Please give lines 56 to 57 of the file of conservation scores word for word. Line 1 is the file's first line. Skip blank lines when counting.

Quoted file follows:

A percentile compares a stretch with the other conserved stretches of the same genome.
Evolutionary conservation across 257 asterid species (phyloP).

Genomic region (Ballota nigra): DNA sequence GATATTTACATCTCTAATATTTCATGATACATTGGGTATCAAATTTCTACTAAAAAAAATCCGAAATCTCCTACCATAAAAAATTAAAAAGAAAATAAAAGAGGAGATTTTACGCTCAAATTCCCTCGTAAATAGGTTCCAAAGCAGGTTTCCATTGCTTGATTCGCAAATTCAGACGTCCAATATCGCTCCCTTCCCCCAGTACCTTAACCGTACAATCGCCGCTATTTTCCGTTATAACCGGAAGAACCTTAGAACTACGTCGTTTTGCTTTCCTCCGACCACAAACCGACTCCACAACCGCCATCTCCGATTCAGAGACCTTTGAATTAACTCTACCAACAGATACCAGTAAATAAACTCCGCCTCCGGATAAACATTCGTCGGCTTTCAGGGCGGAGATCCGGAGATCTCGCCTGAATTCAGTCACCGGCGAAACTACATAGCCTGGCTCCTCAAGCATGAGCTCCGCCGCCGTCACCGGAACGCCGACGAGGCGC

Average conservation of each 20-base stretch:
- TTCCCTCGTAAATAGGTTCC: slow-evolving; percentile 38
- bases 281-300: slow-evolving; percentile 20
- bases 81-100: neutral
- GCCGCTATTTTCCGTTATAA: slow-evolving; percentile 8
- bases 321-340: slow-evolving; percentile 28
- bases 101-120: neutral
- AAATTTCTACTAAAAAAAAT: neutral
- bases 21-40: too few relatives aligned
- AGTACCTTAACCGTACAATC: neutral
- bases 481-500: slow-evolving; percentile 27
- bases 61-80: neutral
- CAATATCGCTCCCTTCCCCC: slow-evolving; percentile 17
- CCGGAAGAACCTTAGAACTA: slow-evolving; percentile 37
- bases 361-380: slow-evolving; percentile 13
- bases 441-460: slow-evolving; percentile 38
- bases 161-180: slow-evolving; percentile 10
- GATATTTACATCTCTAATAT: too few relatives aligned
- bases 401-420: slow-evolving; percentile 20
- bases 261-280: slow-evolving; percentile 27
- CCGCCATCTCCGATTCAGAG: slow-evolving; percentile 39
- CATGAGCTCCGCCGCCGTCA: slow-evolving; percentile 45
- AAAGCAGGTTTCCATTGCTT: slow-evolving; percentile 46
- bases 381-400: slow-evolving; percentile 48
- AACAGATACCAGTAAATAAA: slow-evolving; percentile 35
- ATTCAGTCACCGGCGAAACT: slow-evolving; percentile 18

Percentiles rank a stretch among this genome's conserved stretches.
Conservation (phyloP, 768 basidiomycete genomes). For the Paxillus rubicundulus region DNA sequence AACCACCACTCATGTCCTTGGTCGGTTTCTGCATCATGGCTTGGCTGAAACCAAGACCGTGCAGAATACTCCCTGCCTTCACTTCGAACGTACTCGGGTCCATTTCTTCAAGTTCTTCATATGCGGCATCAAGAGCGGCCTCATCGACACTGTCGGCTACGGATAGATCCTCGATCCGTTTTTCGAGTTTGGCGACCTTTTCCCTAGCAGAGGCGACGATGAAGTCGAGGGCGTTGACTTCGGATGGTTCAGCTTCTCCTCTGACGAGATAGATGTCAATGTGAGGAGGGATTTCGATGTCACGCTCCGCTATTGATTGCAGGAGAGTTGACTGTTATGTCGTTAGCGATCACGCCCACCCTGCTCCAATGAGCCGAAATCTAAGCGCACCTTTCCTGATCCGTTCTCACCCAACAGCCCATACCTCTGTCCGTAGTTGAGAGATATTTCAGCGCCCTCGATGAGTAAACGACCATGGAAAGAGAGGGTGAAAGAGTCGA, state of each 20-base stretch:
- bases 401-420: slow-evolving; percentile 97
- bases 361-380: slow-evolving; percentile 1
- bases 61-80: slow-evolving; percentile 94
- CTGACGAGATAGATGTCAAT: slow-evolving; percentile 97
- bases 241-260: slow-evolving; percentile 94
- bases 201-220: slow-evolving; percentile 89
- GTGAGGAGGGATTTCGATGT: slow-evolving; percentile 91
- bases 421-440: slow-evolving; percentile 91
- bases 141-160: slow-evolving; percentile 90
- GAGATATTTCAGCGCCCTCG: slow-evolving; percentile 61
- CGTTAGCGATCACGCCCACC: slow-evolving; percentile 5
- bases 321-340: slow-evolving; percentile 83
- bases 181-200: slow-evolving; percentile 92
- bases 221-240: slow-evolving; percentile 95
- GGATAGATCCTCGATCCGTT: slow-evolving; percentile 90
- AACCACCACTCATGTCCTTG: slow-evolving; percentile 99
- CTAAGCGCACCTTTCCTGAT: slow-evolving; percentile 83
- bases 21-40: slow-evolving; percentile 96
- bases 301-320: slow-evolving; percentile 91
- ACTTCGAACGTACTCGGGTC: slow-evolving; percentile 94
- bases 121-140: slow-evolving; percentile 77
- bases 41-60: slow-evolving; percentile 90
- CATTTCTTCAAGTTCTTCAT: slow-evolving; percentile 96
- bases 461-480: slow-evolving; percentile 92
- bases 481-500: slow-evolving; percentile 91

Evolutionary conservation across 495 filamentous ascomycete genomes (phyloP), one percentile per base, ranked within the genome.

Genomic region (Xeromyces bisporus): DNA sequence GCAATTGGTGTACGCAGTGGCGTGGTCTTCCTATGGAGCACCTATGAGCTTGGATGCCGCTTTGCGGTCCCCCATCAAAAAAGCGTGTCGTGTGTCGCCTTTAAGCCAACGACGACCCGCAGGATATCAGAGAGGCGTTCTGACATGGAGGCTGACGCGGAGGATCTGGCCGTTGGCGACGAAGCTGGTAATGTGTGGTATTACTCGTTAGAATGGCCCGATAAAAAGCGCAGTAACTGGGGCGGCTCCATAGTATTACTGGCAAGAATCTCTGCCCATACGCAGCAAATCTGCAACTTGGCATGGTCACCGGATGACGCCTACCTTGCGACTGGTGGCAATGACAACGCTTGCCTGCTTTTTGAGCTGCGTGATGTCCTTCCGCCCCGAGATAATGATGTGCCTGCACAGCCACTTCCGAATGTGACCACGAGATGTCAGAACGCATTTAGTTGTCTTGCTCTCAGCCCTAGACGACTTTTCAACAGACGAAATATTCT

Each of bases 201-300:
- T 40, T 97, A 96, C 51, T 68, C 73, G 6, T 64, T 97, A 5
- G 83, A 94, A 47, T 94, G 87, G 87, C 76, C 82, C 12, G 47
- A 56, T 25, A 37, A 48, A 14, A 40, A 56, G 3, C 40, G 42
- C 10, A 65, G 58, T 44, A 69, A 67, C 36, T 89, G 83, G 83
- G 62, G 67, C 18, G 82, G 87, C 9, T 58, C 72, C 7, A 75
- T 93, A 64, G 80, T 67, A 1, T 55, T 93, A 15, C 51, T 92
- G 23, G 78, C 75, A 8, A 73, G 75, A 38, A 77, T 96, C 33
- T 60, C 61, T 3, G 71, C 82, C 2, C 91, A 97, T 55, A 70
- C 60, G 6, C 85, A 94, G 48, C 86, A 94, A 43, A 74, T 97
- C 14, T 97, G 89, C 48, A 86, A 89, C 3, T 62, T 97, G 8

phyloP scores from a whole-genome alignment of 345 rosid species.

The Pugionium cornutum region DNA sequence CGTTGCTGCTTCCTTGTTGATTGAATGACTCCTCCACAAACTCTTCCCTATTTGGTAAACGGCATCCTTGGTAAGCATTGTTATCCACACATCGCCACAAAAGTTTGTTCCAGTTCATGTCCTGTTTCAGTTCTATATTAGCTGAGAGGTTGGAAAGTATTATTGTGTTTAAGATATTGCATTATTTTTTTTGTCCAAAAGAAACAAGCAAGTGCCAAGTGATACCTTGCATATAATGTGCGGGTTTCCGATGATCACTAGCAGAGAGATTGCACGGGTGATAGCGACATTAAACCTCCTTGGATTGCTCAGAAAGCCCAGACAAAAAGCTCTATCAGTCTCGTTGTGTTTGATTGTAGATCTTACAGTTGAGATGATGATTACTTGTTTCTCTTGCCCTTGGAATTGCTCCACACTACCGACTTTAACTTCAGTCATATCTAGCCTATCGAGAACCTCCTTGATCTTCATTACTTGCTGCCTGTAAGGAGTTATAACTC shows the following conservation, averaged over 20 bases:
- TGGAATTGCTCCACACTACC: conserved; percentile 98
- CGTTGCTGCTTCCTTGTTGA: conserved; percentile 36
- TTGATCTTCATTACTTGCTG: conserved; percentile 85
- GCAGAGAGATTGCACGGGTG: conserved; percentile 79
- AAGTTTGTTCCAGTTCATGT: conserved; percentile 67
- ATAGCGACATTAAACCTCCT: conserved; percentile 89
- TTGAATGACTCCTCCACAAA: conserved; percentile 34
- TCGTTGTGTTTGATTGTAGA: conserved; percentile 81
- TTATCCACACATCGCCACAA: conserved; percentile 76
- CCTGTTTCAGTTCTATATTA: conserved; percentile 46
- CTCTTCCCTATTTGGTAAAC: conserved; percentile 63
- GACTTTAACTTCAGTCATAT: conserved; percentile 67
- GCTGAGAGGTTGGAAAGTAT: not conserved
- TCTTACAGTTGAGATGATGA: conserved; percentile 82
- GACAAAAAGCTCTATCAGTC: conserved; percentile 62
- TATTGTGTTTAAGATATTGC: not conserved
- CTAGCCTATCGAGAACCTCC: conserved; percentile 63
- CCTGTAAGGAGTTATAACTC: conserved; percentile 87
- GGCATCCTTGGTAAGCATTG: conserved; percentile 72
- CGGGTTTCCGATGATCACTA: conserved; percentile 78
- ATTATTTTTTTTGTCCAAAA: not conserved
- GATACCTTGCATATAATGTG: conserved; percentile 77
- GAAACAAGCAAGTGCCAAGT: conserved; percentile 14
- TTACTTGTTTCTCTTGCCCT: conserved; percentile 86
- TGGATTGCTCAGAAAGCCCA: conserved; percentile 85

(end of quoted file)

- bases 481-500: slow-evolving; percentile 91

Evolutionary conservation across 495 filamentous ascomycete genomes (phyloP), one percentile per base, ranked within the genome.